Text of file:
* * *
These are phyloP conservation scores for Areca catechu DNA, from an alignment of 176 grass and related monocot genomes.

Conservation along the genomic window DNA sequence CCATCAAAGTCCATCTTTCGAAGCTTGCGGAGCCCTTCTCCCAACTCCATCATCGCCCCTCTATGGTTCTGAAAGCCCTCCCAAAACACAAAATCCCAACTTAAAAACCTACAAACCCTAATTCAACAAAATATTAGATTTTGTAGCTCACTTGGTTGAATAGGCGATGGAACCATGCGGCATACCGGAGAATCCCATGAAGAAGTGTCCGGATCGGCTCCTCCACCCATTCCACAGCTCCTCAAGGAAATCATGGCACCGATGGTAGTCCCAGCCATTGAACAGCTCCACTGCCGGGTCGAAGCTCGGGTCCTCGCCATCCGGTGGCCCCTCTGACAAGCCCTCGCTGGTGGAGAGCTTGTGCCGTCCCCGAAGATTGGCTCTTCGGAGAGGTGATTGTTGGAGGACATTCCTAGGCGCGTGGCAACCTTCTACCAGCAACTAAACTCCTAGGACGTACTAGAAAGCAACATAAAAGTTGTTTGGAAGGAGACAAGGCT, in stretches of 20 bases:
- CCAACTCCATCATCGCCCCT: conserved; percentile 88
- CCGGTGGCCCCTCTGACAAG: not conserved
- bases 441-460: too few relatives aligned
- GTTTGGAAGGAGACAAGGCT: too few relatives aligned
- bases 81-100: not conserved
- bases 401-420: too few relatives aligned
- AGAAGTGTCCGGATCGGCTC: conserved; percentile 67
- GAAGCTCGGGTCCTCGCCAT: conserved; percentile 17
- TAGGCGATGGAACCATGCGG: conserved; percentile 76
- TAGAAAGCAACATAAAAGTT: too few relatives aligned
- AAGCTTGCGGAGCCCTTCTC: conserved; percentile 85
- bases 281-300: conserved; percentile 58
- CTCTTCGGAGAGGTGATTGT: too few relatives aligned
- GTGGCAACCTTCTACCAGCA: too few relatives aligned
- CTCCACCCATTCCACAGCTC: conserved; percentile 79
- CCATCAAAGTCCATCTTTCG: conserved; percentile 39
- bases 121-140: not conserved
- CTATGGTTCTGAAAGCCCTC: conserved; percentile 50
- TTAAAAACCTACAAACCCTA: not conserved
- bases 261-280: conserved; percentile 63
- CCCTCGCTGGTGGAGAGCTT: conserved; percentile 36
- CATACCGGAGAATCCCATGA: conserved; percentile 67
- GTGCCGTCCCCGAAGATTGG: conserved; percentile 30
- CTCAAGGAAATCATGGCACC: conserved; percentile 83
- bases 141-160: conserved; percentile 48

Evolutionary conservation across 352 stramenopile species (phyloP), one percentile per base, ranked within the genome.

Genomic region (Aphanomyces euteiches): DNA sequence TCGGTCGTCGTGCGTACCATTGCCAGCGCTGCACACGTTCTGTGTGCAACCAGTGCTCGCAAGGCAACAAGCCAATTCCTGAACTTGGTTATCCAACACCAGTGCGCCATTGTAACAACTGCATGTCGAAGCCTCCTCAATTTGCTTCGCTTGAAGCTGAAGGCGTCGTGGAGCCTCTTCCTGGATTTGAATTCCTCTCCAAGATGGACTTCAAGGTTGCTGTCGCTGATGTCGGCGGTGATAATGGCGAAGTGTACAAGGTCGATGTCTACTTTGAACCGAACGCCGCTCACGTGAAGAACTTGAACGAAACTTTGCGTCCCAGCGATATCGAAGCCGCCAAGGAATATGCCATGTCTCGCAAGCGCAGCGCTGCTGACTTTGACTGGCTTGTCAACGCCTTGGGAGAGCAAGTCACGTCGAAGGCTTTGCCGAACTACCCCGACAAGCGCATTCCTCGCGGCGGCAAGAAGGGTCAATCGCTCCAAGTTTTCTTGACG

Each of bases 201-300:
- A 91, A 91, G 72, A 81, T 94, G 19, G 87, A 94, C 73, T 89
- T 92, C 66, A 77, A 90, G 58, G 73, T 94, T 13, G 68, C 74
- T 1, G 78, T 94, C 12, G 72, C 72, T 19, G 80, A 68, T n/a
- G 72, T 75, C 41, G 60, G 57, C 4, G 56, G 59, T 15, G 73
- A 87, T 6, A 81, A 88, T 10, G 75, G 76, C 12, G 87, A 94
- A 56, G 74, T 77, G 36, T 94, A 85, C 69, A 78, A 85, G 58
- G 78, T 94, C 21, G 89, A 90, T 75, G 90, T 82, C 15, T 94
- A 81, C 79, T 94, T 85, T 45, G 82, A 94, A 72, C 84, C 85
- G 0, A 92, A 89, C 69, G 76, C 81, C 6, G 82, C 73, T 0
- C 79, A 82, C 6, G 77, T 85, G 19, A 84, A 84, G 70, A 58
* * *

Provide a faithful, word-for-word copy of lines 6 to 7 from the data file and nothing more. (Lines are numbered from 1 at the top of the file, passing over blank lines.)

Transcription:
- GTTTGGAAGGAGACAAGGCT: too few relatives aligned
- bases 81-100: not conserved